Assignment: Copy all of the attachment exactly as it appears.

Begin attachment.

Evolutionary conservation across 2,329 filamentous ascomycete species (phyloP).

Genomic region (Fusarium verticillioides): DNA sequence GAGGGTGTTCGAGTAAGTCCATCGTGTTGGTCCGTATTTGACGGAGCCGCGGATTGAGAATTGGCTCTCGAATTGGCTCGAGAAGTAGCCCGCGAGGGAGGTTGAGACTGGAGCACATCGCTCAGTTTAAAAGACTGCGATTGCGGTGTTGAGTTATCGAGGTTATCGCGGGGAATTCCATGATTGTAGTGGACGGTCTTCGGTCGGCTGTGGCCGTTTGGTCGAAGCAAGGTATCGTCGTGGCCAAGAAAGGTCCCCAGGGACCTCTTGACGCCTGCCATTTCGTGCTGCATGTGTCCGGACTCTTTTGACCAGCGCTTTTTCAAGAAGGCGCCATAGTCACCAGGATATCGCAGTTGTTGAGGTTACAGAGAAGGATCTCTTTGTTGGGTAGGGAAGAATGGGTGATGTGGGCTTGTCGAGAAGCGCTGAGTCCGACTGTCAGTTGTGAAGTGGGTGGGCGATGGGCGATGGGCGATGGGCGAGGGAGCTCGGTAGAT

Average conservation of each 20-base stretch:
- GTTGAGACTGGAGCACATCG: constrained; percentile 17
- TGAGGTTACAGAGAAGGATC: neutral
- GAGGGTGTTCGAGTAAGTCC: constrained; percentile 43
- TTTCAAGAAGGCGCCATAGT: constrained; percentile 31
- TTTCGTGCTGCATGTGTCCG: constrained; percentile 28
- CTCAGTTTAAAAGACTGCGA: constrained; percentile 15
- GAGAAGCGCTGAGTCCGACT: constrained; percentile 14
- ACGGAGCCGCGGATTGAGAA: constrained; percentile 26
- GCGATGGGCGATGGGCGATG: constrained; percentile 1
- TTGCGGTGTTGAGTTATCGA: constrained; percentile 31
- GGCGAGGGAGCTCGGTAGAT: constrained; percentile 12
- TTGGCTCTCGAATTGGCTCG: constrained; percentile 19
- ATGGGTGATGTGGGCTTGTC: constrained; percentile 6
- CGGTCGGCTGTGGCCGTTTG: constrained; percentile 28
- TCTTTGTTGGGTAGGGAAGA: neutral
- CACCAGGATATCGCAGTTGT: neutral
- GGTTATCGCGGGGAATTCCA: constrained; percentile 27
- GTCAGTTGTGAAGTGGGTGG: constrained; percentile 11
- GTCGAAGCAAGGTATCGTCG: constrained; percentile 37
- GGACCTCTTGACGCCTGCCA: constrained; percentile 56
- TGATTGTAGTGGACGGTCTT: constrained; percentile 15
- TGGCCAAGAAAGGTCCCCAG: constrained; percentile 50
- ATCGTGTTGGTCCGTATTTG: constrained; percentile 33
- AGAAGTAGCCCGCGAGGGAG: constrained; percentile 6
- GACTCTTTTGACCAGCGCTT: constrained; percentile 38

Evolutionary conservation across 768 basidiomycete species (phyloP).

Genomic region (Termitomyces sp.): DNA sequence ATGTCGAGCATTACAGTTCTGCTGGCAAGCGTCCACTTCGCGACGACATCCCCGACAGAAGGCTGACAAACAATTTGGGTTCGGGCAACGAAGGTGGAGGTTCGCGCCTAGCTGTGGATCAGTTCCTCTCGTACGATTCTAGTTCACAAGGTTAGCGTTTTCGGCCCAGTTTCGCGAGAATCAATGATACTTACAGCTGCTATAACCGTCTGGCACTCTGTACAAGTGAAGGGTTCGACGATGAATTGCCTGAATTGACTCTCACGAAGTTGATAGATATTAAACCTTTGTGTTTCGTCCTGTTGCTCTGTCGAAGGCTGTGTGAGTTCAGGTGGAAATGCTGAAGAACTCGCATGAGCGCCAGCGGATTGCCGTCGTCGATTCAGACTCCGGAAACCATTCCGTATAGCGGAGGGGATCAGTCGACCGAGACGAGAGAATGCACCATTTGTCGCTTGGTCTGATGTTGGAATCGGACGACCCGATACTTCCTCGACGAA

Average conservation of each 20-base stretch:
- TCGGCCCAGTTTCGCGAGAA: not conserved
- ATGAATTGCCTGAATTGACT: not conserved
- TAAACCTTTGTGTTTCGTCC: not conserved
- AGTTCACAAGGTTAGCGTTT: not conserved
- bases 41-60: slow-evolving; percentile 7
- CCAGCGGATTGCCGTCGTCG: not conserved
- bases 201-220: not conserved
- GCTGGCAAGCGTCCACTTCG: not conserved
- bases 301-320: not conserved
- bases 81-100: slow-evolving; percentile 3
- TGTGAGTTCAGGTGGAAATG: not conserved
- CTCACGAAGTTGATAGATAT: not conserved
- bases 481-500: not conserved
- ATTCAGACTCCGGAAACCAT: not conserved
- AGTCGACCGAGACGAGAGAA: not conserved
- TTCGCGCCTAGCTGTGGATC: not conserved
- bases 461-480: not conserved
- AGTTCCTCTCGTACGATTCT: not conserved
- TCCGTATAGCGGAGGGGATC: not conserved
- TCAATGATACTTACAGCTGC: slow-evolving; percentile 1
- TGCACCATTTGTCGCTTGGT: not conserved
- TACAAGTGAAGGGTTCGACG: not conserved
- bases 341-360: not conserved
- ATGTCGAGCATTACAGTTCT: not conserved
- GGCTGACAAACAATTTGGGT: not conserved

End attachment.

Evolutionary conservation across 2,329 filamentous ascomycete species (phyloP).

Genomic region (Fusarium verticillioides): DNA sequence GAGGGTGTTCGAGTAAGTCCATCGTGTTGGTCCGTATTTGACGGAGCCGCGGATTGAGAATTGGCTCTCGAATTGGCTCGAGAAGTAGCCCGCGAGGGAGGTTGAGACTGGAGCACATCGCTCAGTTTAAAAGACTGCGATTGCGGTGTTGAGTTATCGAGGTTATCGCGGGGAATTCCATGATTGTAGTGGACGGTCTTCGGTCGGCTGTGGCCGTTTGGTCGAAGCAAGGTATCGTCGTGGCCAAGAAAGGTCCCCAGGGACCTCTTGACGCCTGCCATTTCGTGCTGCATGTGTCCGGACTCTTTTGACCAGCGCTTTTTCAAGAAGGCGCCATAGTCACCAGGATATCGCAGTTGTTGAGGTTACAGAGAAGGATCTCTTTGTTGGGTAGGGAAGAATGGGTGATGTGGGCTTGTCGAGAAGCGCTGAGTCCGACTGTCAGTTGTGAAGTGGGTGGGCGATGGGCGATGGGCGATGGGCGAGGGAGCTCGGTAGAT

Average conservation of each 20-base stretch:
- GTTGAGACTGGAGCACATCG: constrained; percentile 17
- TGAGGTTACAGAGAAGGATC: neutral
- GAGGGTGTTCGAGTAAGTCC: constrained; percentile 43
- TTTCAAGAAGGCGCCATAGT: constrained; percentile 31
- TTTCGTGCTGCATGTGTCCG: constrained; percentile 28
- CTCAGTTTAAAAGACTGCGA: constrained; percentile 15
- GAGAAGCGCTGAGTCCGACT: constrained; percentile 14
- ACGGAGCCGCGGATTGAGAA: constrained; percentile 26
- GCGATGGGCGATGGGCGATG: constrained; percentile 1
- TTGCGGTGTTGAGTTATCGA: constrained; percentile 31
- GGCGAGGGAGCTCGGTAGAT: constrained; percentile 12
- TTGGCTCTCGAATTGGCTCG: constrained; percentile 19
- ATGGGTGATGTGGGCTTGTC: constrained; percentile 6
- CGGTCGGCTGTGGCCGTTTG: constrained; percentile 28
- TCTTTGTTGGGTAGGGAAGA: neutral
- CACCAGGATATCGCAGTTGT: neutral
- GGTTATCGCGGGGAATTCCA: constrained; percentile 27
- GTCAGTTGTGAAGTGGGTGG: constrained; percentile 11
- GTCGAAGCAAGGTATCGTCG: constrained; percentile 37
- GGACCTCTTGACGCCTGCCA: constrained; percentile 56
- TGATTGTAGTGGACGGTCTT: constrained; percentile 15
- TGGCCAAGAAAGGTCCCCAG: constrained; percentile 50
- ATCGTGTTGGTCCGTATTTG: constrained; percentile 33
- AGAAGTAGCCCGCGAGGGAG: constrained; percentile 6
- GACTCTTTTGACCAGCGCTT: constrained; percentile 38

Evolutionary conservation across 768 basidiomycete species (phyloP).

Genomic region (Termitomyces sp.): DNA sequence ATGTCGAGCATTACAGTTCTGCTGGCAAGCGTCCACTTCGCGACGACATCCCCGACAGAAGGCTGACAAACAATTTGGGTTCGGGCAACGAAGGTGGAGGTTCGCGCCTAGCTGTGGATCAGTTCCTCTCGTACGATTCTAGTTCACAAGGTTAGCGTTTTCGGCCCAGTTTCGCGAGAATCAATGATACTTACAGCTGCTATAACCGTCTGGCACTCTGTACAAGTGAAGGGTTCGACGATGAATTGCCTGAATTGACTCTCACGAAGTTGATAGATATTAAACCTTTGTGTTTCGTCCTGTTGCTCTGTCGAAGGCTGTGTGAGTTCAGGTGGAAATGCTGAAGAACTCGCATGAGCGCCAGCGGATTGCCGTCGTCGATTCAGACTCCGGAAACCATTCCGTATAGCGGAGGGGATCAGTCGACCGAGACGAGAGAATGCACCATTTGTCGCTTGGTCTGATGTTGGAATCGGACGACCCGATACTTCCTCGACGAA

Average conservation of each 20-base stretch:
- TCGGCCCAGTTTCGCGAGAA: not conserved
- ATGAATTGCCTGAATTGACT: not conserved
- TAAACCTTTGTGTTTCGTCC: not conserved
- AGTTCACAAGGTTAGCGTTT: not conserved
- bases 41-60: slow-evolving; percentile 7
- CCAGCGGATTGCCGTCGTCG: not conserved
- bases 201-220: not conserved
- GCTGGCAAGCGTCCACTTCG: not conserved
- bases 301-320: not conserved
- bases 81-100: slow-evolving; percentile 3
- TGTGAGTTCAGGTGGAAATG: not conserved
- CTCACGAAGTTGATAGATAT: not conserved
- bases 481-500: not conserved
- ATTCAGACTCCGGAAACCAT: not conserved
- AGTCGACCGAGACGAGAGAA: not conserved
- TTCGCGCCTAGCTGTGGATC: not conserved
- bases 461-480: not conserved
- AGTTCCTCTCGTACGATTCT: not conserved
- TCCGTATAGCGGAGGGGATC: not conserved
- TCAATGATACTTACAGCTGC: slow-evolving; percentile 1
- TGCACCATTTGTCGCTTGGT: not conserved
- TACAAGTGAAGGGTTCGACG: not conserved
- bases 341-360: not conserved
- ATGTCGAGCATTACAGTTCT: not conserved
- GGCTGACAAACAATTTGGGT: not conserved